The Institute for Strategic and Interregional Studies (ISRS), Uzbekistan, shares the republic’s strategies to fight terrorism.
UZBEKISTAN is not allowing Covid-19 to stand in its way to combat the scourge of terrorism and has, in fact, intensified its counter-terrorism efforts under President Shavkat Mirziyoyev.
The world acknowledges the fact that the pandemic’s toll on all spheres of public life and economic activities has created fertile ground for the spread of extremism and terrorism.
Poverty, unemployment and labour migration contribute to the increase in inequality, which exacerbates conflicts among the world’s diverse social, ethnic and religious groups.
Uzbekistan has a history of fighting terrorism, especially after independence from the Soviet Union in 1991. The new nation encountered socio-economic difficulties soon after independence, which allowed radical ideas to fester and had to deal with the emergence of hotbeds of instability in the region, and attempts to legitimise and consolidate power through religion.
The collapse of the Soviet Union led to a resurgence of religious radical groups in Central Asia.
The subsequent weakening of the ideological positions of the Soviet Union in the late 1980s and the liberalisation of socio-political processes contributed to the penetration of ideology into Uzbekistan and other Central Asian countries through foreign emissaries. This stimulated the spread of a phenomenon atypical for Uzbekistan – religious extremism aimed at undermining interfaith and interethnic harmony.
Nevertheless, at the early stage of independence, Uzbekistan, home to more than 130 ethnic groups professing 16 religions, chose the unambiguous path of building a democratic state based on the principles of secularism.
In the face of growing terrorist threats, Uzbekistan has developed its own strategy to prioritise security and stable development. It formed a system of administrative and criminal response to terrorism, including strengthening the regulatory framework, improving the system of law-enforcement agencies, promoting the effective administration of judicial justice and its financing. It cracked down on parties and movements calling for an anti-constitutional change in the state system.
The country faced acts of international terrorism in 1999 and the peak of terrorist activity was in 2004. Between 28 March-1 April 2004, terrorist acts were carried out in the city of Tashkent, Bukhara and Tashkent regions. On 30 July 2004, terrorist attacks were carried out in Tashkent at the embassies of the United States and Israel, as well as at the General-Prosecutor’s Office. Among the victims were bystanders and law enforcement officers.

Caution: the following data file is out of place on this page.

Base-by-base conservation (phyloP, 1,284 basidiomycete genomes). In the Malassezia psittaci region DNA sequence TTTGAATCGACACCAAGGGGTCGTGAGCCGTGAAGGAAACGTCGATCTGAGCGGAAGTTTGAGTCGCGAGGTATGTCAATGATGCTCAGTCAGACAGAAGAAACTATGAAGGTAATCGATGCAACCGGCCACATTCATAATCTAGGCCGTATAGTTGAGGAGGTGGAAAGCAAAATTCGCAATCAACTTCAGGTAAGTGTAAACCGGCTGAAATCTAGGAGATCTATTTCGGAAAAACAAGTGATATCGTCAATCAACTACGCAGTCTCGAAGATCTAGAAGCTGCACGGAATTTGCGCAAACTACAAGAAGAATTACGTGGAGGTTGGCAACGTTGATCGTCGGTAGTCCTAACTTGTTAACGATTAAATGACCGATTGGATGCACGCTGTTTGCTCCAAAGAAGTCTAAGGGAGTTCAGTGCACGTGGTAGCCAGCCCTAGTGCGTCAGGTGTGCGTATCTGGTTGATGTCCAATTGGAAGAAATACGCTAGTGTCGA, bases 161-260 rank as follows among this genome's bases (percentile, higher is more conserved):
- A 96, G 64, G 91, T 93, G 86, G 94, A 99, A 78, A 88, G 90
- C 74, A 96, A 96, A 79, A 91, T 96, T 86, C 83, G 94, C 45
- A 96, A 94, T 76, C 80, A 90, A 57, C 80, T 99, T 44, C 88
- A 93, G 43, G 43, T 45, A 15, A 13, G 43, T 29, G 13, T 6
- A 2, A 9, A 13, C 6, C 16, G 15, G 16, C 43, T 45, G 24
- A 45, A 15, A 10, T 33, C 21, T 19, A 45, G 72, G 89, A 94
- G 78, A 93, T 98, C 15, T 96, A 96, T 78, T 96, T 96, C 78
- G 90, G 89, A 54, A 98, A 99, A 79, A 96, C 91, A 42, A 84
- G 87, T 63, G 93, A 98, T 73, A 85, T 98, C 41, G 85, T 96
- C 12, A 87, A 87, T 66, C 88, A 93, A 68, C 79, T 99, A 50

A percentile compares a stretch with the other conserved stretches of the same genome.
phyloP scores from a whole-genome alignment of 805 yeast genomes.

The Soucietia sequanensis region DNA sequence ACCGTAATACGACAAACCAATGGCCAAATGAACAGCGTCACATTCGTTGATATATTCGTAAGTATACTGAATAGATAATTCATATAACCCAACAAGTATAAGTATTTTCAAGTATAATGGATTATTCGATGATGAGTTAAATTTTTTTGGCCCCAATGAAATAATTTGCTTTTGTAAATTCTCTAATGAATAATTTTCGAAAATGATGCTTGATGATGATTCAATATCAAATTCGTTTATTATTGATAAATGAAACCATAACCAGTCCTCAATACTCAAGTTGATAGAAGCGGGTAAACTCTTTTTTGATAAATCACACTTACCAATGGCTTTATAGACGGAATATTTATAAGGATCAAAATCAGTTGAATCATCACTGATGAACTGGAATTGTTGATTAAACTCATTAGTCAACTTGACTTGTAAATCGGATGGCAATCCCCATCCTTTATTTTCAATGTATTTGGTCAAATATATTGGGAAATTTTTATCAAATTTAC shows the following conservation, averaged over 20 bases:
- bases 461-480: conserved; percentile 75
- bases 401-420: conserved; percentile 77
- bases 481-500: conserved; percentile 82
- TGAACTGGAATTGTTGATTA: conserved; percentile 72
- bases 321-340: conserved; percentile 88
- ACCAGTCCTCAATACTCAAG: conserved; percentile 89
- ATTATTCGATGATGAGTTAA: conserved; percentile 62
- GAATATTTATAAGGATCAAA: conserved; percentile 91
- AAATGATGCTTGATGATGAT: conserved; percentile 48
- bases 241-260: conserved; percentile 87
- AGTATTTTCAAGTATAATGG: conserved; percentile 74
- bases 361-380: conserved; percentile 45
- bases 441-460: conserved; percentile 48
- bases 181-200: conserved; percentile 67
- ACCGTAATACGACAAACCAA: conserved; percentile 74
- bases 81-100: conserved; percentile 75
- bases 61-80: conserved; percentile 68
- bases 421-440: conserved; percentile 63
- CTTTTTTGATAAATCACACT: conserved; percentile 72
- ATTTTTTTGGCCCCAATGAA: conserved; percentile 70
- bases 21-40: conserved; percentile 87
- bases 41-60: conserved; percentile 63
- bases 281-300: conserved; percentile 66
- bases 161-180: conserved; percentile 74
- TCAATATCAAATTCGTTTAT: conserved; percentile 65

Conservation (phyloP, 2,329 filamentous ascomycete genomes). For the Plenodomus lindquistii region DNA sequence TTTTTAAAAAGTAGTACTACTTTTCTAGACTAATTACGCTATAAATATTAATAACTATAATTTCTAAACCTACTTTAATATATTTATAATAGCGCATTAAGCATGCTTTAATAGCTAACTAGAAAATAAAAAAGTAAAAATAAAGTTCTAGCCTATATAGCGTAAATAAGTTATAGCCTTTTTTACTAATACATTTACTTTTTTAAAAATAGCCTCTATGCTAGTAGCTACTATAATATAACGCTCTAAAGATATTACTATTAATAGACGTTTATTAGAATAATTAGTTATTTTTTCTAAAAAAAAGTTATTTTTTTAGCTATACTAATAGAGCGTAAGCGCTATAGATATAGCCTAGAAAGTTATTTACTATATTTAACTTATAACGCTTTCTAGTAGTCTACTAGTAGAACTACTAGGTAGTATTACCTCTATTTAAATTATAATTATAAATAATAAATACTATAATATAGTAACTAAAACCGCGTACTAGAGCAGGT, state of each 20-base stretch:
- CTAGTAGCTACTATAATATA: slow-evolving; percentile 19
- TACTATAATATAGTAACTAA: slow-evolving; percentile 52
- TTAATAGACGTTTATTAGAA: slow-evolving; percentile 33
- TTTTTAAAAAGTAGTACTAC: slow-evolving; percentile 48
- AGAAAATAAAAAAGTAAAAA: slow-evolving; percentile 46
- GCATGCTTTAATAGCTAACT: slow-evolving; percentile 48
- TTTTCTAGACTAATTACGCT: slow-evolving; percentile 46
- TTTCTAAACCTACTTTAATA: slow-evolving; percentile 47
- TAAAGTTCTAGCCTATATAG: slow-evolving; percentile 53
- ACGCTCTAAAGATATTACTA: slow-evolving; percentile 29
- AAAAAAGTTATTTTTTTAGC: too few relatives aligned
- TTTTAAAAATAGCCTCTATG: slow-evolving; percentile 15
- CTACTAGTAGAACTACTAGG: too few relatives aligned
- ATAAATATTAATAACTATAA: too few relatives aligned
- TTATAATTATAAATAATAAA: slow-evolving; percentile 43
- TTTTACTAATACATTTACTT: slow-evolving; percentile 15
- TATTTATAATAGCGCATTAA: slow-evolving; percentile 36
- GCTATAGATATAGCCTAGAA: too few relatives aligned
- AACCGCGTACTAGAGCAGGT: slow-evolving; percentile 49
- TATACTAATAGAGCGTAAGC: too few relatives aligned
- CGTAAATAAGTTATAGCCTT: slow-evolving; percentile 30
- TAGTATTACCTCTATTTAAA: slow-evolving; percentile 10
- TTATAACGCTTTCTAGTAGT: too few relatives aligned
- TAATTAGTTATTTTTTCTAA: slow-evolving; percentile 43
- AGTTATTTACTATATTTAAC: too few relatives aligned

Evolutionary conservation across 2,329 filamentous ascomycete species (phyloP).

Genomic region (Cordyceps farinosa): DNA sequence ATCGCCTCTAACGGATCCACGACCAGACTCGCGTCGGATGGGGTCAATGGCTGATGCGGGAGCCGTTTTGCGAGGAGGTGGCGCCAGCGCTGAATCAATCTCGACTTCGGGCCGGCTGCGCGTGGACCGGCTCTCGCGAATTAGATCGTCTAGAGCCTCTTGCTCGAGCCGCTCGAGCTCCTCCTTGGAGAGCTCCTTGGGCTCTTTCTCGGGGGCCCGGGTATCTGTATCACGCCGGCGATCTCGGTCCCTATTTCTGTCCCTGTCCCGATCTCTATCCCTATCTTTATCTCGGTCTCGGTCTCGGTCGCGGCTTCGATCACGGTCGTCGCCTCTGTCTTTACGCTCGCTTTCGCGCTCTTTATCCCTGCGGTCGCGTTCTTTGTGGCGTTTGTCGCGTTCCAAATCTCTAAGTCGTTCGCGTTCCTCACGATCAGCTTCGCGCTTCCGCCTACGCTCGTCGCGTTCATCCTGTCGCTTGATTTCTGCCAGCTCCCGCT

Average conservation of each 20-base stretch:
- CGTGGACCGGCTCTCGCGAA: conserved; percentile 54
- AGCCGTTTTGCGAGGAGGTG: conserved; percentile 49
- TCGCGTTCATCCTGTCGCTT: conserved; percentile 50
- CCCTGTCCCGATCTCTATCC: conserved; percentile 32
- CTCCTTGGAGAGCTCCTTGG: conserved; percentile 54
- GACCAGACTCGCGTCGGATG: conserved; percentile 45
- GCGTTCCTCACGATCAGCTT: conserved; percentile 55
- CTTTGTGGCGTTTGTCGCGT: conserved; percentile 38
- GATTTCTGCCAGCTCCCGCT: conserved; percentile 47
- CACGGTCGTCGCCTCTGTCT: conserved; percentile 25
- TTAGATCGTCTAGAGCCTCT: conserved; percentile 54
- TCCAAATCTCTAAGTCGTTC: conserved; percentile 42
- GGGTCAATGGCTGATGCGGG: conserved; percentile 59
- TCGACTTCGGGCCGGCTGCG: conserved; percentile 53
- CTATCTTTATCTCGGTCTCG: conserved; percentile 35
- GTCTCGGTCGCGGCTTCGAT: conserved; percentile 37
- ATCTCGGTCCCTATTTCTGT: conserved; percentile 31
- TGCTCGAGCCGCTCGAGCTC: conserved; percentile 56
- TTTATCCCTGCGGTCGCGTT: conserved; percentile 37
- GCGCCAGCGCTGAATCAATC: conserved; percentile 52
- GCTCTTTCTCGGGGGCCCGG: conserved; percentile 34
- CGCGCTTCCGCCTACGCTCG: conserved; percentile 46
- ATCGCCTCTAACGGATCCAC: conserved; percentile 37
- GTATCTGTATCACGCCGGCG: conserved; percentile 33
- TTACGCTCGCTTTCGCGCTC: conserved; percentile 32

Uzbeks also joined terrorist groups in neighbouring Afghanistan, which later attempted to invade the nation.
In an immediate response, Uzbekistan sought collective regional security and carried out large-scale work to form a system to ensure stability in society, the state and the region as a whole. In 2000, the Uzbekistan adopted a law to combat terrorism.
Uzbekistan pursued an active foreign policy and inked bilateral and multilateral treaties and agreements with states interested in the joint fight against terrorism. In 2000, an agreement was signed in Tashkent between Uzbekistan, Kazakhstan, Kyrgyzstan and Tajikistan “On joint actions to combat terrorism, political and religious extremism, and transnational organised crime”.
Uzbekistan, confronting the “ugly face” of terrorism within its own territories, strongly condemned the terrorist acts committed on 11 September 2001 in the United States. Tashkent was one of the first to accept Washington’s proposal for a joint fight against terrorism and supported its counter-terrorism actions, allowing states and international organisations wishing to provide humanitarian assistance to Afghanistan access to its land, air and waterways.
The transformation of international terrorism into a complex socio-political phenomenon requires constant counter-measures.
Despite the fact that not a single terrorist act has been carried out in Uzbekistan in the last decade, Uzbeks have joined in hostilities in Syria, Iraq, and Afghanistan, and committed terrorist acts in the United States, Sweden and Turkey as immigrants, which necessitated a revision of the approach to the problem of de-radicalisation of the population.
The emphasis has shifted in favour of identifying and eliminating conditions and causes conducive to the spread of terrorism. These measures are contained in the action strategy for the five priority development areas in 2017-2021.
President Mirziyoyev outlined the creation of a belt of stability and neighbourliness around Uzbekistan, the protection of human rights and freedoms, the strengthening of religious tolerance and interethnic harmony as priority areas to ensure security. The initiatives are based on the principles of the United Nations’ global counter-terrorism strategy.
The revision of approaches to preventing and countering extremism and terrorism includes the following.